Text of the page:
2. The basic structure and operating principle of the PRHTS

For the low efficiency variator (such as CVT, hydraulics and hydro-dynamics), their efficiency can be enhanced by using the power reflux transmission [6-9]. Because the system’s input power of the power reflux transmission will be divided into two part power to transmit. One part of the input power transmits by the high efficiency gears, the other part of the input power transmits by the low efficiency variator. Thus, the power which transmits by the variator will decrease. Therefore, the efficiency can be enhanced by using the power reflux transmission.

The PRHTS consists of a planetary gear train and a variator, wherein the variators have many types (such as mechanical, electric and hydraulic) [10]. The torque converter which has excellent shock absorption and cushioning is elected as the variator of the PRHTS. The other important component unit of the PRHTS is the planetary gear train. Planetary gear train consists of sun gear, ring gear, planet gears and carrier as shown in Fig. 1. The planetary gear train is commonly used by locking one component of sun gear, ring gear and carrier. Then the other two component motion, and one of those is used as the input shaft and the other is used as the output shaft. However, the planetary gear train of the PRHTS has two degrees of freedom, and the planetary gear train is used as the coupling device. The rotational speed of third moving component is depended on the rotational speed of other two moving components in the planetary gear train.

Fig. 1. Structure diagram of the planetary gear train

 Structure diagram of the planetary gear train

According to the location of the planetary gear train, the power reflux transmission has two basic structures. The power reflux transmission is called as the input coupled (IC) system when the planetary gear train locates at output shaft as shown in Fig. 2. The power reflux transmission is called as the output coupled (OC) system when the planetary gear train locates at input shaft as shown in Fig. 3. The simulation result shows that the efficiency of input coupled is higher than output coupled [11]. So, the input coupled is used in the PRHTS.

Fig. 4 shows the schematic of the PRHTS. A major characteristic of the PRHTS is the torque converter which anti-places the reflux power path, namely, the turbine of the torque converter connects with the input shaft of the transmission system and the pump of the torque converter connects with the sun gear of the planetary gear train. In the PRHTS another characteristic is the torque converter which has two stators. The prominent characteristic of the double stator torque converter is the wide high efficient range which efficiency is more than 80 %, because the working condition of the double stator torque converter consists of two converter conditions and a coupling condition. It can amplify transmission ratio range of the PRHTS in high efficient range by using the double stator torque converter.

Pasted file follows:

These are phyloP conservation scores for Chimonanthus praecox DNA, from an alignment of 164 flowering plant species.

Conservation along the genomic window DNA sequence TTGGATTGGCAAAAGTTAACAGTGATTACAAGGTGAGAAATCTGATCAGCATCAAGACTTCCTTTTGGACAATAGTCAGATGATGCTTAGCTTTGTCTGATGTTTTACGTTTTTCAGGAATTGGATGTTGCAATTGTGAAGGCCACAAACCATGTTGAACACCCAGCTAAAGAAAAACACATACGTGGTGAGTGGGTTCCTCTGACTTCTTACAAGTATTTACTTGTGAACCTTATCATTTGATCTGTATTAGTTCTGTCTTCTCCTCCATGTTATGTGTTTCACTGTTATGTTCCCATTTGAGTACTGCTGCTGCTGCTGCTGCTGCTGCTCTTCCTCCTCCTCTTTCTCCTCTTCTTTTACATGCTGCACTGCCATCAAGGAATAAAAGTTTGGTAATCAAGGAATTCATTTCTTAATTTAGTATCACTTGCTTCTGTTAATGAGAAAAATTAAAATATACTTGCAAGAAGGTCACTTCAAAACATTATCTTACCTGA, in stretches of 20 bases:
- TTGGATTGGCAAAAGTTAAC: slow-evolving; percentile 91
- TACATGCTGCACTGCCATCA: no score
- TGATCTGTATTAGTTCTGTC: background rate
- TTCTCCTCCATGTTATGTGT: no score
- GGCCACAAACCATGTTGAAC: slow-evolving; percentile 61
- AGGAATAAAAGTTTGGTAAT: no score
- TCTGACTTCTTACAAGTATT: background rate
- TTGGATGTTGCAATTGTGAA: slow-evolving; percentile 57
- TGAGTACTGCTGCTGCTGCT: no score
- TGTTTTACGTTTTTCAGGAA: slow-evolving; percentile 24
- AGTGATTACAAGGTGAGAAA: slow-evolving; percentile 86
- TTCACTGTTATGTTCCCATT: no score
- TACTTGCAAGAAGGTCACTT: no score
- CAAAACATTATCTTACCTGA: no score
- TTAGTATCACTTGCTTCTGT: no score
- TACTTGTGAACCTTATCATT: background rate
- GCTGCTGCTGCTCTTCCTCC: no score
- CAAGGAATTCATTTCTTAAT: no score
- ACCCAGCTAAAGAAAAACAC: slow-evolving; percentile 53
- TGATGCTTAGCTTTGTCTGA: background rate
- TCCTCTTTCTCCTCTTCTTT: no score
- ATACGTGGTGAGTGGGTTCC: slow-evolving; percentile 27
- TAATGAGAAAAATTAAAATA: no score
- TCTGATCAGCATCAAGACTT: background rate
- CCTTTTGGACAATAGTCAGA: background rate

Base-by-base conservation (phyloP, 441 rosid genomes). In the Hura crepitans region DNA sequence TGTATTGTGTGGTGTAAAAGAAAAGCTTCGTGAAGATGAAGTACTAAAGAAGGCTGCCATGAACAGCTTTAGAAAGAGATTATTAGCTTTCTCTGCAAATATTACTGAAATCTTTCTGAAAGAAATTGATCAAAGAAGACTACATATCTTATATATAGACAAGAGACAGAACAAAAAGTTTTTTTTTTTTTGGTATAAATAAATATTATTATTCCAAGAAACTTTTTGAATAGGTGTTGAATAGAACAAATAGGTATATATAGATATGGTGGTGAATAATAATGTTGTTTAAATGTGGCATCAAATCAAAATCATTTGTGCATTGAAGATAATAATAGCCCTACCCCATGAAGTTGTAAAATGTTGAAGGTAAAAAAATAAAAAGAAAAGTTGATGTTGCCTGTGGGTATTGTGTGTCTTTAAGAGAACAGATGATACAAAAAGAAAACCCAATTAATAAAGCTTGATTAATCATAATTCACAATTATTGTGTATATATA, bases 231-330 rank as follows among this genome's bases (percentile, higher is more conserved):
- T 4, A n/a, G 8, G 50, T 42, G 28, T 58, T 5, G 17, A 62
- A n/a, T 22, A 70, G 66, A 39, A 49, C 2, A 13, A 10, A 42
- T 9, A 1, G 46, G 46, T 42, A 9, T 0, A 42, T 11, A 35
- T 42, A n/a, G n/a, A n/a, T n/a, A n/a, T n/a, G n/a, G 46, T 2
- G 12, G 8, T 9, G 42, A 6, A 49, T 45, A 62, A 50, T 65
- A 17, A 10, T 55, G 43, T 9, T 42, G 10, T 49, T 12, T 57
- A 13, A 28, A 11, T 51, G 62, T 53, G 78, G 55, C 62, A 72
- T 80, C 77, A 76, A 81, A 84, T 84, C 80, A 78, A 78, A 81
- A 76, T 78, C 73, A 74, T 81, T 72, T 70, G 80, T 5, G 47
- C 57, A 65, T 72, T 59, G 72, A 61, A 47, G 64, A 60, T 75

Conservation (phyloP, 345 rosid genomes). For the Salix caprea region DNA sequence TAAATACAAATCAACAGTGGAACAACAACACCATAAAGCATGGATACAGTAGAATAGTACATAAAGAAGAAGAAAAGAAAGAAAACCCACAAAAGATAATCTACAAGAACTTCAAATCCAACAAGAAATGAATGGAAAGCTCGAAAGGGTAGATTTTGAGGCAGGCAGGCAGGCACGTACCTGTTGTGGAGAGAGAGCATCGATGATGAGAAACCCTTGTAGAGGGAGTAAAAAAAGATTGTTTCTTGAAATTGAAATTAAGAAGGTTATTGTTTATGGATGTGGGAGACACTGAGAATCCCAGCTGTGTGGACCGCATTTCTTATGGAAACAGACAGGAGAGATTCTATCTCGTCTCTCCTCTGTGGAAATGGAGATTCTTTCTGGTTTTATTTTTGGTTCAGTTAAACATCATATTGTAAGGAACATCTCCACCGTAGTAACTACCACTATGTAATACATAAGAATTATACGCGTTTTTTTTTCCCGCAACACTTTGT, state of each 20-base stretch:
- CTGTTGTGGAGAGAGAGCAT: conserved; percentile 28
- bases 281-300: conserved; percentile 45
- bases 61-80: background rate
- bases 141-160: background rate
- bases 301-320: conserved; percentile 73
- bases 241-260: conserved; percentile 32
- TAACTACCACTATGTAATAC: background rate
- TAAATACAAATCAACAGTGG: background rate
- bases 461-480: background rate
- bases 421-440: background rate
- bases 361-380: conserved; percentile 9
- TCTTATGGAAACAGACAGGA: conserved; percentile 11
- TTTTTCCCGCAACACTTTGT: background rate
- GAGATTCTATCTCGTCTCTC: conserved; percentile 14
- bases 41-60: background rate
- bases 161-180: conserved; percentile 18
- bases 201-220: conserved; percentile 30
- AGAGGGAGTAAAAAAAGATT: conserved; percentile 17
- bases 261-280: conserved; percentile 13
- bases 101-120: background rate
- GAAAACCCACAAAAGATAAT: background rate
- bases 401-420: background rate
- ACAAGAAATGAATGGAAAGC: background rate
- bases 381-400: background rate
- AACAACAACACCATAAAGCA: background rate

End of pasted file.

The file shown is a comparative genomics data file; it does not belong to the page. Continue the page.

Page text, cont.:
Fig. 2. Schematic picture of the Input Coupled. Arrows show the direction of the power flow. TC: torque converter; PGT: planetary gear train; 1: input shaft; 2: output shaft

 Schematic picture of the Input Coupled. Arrows show the direction of the power flow.  TC: torque converter; PGT: planetary gear train;  1: input shaft; 2: output shaft

Fig. 3. Schematic picture of the Output Coupled. Arrows show the direction of the power flow. TC: torque converter; PGT: planetary gear train; 1: input shaft; 2: output shaft

 Schematic picture of the Output Coupled. Arrows show the direction of the power flow.  TC: torque converter; PGT: planetary gear train;  1: input shaft; 2: output shaft

The power flow of the PRHTS is shown in Fig. 4 and is described as follows. First, the power of the engine enters the input shaft of the PRHTS (at the left side of Fig. 4). The power is then transferred into the carrier of the planetary gear train. Most of the power is transmitted into the ring gear (at the right side of Fig. 4), which is the power split characteristics of the planetary gear train. The remainder of the power, called reflux power, enters into the pump of the torque converter by the sun gear. Then, the reflux power goes into the input shaft of the PRHTS by torque amplification of the torque converter. The reflux power joins with the output power of engine, and both enter into the carrier. Because of the special reflux power characteristics, the PRHTS has a continuous variable ratio. In other words, the output shaft of the transmission system has a continuous variable speed by means of the torque converter, while the speed of the engine is constant. Therefore, the PRHTS is a continuous variable transmission system.

Fig. 4. Schematic and power flow of the PRHTS. T: turbine; P: pump; St1, St2: stators; r: ring gear; c: carrier; s: sun gear

Schematic and power flow of the PRHTS. T: turbine; P: pump;  St1, St2: stators; r: ring gear; c: carrier; s: sun gear